Longer Life, at Any Cost?

John L. Marshall, MD


October 30, 2014

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This is John Marshall for Medscape. I have been thinking about what our patients want. I have started to ask, perhaps somewhat boldly, of our patients during our first encounter, "How long do you want to live?" I get one of two answers. Most people say, "I want to live forever." Or they want to live to age 90, or they have an age in their heads regardless of how old they are. I say, "Really?" And they say, "Well, as long as I am okay. As long as I am doing all right and my world is good."

I have another group of patients who answer right away, "I only want to live as long as life is good." They consider quality of life. So, there is a group who say they want to live to a specific number of years, and another who say that it is more about quality and less about the number.

I don't know many 90-year-olds who are well, driving their own cars, and are in control of their bodily functions. How many 90-year-olds are enjoying life, out there on the golf course, playing tennis, hanging out with grandkids, that sort of thing? I know many 90-year-olds who are struggling day in and day out, and their major social event is a doctor's appointment or their next dose of whatever they are taking.

I wonder whether our patients really do want to get to that point. For oncologists, it affects what we do for a living. We are trying to extend survival. We are trying to improve survival time—and our measures of success are much shorter, typically, at least in my world of gastrointestinal cancers. We are extending time only a relatively small amount. What is the quality of that time? Is it spent going to doctor's appointments and experiencing side effects of treatment?

Are we actually meeting any of our patients' targets? We are not going to meet those targets regarding time for many of our patients, and with respect to quality of life, we are not meeting that for our patients either. It is interesting. Our patients are becoming more in tune to all of this. There is clearly a shift, at least in my American population, of more acceptance of quality being important, and not necessarily scrapping for huge chunks of time.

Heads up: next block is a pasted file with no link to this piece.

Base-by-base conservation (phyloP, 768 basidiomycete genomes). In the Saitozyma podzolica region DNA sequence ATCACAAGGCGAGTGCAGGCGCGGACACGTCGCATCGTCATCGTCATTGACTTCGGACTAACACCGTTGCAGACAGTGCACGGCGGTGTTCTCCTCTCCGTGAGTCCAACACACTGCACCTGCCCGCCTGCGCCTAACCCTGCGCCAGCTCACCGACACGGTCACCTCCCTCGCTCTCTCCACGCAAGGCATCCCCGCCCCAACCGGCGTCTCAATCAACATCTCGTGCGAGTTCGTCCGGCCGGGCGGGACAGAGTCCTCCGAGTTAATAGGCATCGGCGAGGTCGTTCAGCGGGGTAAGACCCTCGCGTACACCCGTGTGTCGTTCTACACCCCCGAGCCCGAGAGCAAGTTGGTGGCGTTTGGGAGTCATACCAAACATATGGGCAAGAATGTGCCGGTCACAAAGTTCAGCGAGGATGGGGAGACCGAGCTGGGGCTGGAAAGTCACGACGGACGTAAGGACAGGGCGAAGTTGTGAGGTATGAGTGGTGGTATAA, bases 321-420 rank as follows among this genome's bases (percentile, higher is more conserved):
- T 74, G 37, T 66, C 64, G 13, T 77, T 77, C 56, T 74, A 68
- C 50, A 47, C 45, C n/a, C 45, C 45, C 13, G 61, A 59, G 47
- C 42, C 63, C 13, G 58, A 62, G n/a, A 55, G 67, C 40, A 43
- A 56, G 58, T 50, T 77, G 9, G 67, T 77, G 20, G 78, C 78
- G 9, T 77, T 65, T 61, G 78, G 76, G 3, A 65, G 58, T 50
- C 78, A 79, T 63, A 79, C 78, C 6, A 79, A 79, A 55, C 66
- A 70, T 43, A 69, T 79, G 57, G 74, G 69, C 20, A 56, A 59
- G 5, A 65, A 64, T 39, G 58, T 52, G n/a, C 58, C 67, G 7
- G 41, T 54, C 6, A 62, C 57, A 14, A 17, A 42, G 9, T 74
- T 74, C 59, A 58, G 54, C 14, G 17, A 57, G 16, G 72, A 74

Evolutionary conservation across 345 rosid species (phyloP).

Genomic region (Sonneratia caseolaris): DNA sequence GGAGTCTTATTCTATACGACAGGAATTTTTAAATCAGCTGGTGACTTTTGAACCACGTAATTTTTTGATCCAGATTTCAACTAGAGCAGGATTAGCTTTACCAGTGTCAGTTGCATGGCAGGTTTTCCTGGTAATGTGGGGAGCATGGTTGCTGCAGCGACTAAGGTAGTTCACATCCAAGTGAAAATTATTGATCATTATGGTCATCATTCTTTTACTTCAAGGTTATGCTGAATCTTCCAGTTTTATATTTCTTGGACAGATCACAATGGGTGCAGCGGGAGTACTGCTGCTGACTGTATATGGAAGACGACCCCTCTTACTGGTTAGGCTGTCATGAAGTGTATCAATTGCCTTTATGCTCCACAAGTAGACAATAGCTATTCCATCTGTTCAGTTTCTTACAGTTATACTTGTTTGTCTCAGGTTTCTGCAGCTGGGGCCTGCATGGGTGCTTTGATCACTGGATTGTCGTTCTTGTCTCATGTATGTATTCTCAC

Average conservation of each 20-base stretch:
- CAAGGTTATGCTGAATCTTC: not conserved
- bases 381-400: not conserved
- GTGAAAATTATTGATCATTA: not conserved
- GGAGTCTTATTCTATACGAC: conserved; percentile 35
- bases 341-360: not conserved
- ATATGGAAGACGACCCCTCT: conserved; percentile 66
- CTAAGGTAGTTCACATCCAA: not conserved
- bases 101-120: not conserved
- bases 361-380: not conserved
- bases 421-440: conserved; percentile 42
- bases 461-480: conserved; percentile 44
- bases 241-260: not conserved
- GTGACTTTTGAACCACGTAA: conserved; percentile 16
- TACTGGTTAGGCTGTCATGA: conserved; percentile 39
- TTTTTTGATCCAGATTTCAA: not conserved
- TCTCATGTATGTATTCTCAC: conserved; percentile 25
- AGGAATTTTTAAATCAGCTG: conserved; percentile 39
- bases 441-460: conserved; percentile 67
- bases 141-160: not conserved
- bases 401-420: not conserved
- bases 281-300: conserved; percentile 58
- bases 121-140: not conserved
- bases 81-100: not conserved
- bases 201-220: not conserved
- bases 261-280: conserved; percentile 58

I heard a fairly prominent physician on a broadcast program, who claimed that when he got to age 75, he was going to stop all his medicines, quit going to doctors, and let nature take its course.[1,2] We will see when he gets to age 75 whether he is willing to do that, but I like that strategy. It felt good to me as a 53-year-old. I have a little time before I have to make that choice.

If we all were to do this, if we shared the belief that this was the right thing to do, I wonder what would happen to Medicare bills. They would be significantly lower. I wonder whether our quality of life and our goals and many end-of-life issues, particularly for the elderly, would improve.

It is a challenging subject. There are no right answers, and when the gun is pointed at me, I am not sure whether I will want to live to age 90 or just make sure that I have a few good, quality days.

We all ought to think about that. We ought to talk with our patients about that. I am doing it at all first visits now with patients who have gastrointestinal cancers. Let's make sure it is part of our daily discussions.


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